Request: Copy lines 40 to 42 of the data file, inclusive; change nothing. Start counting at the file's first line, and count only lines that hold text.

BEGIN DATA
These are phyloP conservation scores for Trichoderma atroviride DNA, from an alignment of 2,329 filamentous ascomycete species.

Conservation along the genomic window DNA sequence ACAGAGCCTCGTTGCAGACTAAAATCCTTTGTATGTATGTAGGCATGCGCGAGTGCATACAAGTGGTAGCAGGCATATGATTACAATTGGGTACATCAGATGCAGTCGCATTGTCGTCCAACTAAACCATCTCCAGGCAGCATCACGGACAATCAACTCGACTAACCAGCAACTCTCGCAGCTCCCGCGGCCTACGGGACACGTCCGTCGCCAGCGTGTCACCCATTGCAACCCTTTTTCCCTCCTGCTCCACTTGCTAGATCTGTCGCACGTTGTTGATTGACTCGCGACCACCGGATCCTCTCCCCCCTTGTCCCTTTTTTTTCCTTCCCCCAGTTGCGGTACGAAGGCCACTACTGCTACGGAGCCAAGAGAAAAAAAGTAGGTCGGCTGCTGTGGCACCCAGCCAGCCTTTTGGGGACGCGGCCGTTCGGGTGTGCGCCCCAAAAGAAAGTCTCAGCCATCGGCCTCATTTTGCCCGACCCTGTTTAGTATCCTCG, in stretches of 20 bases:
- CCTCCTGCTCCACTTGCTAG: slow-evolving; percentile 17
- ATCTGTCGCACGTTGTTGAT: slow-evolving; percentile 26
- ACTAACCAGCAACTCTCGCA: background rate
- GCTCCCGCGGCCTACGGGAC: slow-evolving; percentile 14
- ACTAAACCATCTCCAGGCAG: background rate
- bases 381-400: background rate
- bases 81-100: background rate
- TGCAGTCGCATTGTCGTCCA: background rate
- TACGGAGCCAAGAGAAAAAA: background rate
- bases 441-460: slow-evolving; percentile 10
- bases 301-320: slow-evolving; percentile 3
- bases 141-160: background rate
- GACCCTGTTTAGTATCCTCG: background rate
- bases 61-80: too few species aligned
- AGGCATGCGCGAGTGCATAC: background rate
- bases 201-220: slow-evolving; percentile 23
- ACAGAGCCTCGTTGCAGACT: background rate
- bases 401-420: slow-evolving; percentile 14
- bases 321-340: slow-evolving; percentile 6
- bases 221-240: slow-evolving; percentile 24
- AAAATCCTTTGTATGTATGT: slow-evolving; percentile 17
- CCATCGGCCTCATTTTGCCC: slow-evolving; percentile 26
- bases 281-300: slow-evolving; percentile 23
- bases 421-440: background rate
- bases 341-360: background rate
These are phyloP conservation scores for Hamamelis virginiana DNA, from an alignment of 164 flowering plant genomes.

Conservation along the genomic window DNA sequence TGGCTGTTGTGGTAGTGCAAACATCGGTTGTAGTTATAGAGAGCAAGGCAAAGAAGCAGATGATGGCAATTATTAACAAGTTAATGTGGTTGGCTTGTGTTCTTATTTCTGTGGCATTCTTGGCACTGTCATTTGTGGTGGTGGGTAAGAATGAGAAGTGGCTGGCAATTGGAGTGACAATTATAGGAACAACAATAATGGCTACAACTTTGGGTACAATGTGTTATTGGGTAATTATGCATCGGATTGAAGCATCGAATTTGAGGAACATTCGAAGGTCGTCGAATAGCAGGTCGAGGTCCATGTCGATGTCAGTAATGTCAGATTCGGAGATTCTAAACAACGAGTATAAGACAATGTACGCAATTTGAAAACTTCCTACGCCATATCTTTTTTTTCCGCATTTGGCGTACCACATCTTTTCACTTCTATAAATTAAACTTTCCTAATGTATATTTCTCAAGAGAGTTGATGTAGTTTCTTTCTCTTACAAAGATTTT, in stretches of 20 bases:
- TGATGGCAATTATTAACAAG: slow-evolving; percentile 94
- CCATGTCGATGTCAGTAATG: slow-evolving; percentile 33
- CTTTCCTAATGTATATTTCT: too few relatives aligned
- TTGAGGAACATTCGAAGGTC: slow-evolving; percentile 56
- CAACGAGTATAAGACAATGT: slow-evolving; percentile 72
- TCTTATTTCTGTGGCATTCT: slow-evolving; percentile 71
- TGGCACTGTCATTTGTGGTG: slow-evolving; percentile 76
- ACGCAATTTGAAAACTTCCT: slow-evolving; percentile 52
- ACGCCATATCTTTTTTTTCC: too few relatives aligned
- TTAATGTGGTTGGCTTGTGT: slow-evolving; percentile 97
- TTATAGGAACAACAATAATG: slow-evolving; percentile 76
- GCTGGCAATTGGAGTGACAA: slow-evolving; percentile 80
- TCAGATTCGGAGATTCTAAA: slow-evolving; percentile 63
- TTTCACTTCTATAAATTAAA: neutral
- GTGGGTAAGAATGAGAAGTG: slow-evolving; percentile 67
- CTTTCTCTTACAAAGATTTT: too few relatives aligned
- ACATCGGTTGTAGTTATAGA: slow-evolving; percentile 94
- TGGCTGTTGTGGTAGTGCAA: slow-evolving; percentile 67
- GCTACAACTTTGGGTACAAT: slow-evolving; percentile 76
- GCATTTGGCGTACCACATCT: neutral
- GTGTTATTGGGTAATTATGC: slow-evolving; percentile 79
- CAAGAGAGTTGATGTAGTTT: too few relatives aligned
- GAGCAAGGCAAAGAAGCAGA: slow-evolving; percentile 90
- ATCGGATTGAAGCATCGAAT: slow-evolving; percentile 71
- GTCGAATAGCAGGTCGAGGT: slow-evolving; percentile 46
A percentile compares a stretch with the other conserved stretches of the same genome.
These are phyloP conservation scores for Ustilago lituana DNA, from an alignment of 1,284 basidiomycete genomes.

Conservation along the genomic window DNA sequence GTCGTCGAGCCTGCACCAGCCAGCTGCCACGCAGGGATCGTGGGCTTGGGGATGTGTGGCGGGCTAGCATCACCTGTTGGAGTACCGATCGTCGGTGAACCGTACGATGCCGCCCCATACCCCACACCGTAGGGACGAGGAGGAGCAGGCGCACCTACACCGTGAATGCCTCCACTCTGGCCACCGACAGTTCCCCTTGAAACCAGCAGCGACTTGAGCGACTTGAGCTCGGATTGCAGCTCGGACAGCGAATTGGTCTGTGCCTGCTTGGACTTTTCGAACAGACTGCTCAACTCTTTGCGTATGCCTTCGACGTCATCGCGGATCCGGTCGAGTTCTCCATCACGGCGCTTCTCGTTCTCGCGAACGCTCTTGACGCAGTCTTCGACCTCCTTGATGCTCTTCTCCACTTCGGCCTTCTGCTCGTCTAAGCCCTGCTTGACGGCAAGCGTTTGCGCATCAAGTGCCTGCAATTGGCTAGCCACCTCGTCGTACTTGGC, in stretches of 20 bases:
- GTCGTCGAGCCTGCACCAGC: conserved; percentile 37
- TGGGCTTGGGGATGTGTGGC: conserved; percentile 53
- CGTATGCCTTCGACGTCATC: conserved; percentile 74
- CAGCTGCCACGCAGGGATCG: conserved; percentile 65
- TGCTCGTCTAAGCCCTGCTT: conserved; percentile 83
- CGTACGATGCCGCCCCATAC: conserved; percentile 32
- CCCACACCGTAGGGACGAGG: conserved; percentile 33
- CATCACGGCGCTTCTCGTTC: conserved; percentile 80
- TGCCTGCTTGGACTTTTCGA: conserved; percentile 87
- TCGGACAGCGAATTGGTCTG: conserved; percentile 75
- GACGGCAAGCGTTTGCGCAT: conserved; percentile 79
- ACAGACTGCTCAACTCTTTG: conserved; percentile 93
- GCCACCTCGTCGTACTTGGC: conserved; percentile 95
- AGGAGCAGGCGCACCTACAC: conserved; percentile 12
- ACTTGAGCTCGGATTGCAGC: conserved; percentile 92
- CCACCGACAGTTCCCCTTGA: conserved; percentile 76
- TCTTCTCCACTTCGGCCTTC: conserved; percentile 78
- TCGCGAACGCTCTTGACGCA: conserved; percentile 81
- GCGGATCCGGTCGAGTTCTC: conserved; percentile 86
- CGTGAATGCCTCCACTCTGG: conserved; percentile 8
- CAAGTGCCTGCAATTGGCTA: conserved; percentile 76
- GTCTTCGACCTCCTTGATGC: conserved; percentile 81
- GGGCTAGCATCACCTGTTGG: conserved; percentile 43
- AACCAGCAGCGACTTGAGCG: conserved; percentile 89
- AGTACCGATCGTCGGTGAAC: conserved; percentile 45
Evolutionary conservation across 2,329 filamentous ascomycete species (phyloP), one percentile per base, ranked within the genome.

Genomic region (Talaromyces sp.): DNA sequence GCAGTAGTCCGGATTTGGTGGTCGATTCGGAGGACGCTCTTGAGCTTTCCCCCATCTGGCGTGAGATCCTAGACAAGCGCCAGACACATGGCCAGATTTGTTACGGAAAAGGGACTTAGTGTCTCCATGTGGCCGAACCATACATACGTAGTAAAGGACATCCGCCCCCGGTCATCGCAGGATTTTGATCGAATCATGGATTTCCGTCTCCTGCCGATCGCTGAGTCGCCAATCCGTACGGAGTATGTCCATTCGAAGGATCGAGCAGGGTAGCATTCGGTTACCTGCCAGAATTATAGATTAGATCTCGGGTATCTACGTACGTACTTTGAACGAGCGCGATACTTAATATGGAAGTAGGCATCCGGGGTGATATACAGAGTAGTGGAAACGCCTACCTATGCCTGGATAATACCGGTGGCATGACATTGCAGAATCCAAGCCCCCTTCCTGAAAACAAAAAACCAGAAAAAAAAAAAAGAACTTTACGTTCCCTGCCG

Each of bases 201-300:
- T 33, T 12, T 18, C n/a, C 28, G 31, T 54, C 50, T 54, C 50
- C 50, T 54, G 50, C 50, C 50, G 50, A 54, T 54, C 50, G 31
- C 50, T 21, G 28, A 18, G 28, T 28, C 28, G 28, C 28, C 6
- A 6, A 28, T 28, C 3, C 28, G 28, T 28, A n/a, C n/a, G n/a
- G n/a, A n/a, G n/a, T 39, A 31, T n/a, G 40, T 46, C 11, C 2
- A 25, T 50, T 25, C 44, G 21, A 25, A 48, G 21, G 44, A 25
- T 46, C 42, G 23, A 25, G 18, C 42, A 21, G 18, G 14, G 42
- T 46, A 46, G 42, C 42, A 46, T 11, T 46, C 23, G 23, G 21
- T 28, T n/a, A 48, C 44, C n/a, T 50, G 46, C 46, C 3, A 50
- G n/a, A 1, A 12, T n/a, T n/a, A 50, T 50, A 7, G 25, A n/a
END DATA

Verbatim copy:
- TTATAGGAACAACAATAATG: slow-evolving; percentile 76
- GCTGGCAATTGGAGTGACAA: slow-evolving; percentile 80
- TCAGATTCGGAGATTCTAAA: slow-evolving; percentile 63